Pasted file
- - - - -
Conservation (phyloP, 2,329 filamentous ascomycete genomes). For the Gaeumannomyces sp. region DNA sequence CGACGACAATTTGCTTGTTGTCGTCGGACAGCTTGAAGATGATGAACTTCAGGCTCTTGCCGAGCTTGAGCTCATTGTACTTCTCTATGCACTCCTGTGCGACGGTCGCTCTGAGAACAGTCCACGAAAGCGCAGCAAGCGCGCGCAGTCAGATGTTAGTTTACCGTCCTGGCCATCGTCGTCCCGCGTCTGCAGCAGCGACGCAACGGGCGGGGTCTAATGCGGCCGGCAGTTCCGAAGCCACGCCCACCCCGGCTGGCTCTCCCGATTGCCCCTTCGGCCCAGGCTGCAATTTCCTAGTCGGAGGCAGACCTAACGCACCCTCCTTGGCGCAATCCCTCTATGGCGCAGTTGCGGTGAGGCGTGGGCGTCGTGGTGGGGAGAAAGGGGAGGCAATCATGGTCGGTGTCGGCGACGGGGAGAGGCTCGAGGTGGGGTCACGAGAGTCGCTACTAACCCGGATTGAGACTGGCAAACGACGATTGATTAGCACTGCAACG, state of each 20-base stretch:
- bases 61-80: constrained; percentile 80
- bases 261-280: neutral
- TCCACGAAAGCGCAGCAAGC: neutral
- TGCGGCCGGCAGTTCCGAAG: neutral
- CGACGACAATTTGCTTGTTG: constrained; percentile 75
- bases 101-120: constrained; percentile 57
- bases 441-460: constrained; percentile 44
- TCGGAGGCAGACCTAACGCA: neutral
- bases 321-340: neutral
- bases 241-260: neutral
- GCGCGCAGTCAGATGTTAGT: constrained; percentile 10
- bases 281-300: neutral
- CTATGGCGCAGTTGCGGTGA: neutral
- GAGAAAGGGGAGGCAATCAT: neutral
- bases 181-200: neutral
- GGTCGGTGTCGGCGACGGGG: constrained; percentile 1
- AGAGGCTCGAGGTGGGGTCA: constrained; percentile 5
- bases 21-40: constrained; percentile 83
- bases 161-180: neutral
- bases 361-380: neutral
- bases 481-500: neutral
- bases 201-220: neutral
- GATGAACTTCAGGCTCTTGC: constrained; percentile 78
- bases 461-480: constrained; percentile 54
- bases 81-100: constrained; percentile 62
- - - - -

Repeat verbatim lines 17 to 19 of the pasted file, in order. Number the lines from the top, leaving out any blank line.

- GGTCGGTGTCGGCGACGGGG: constrained; percentile 1
- AGAGGCTCGAGGTGGGGTCA: constrained; percentile 5
- bases 21-40: constrained; percentile 83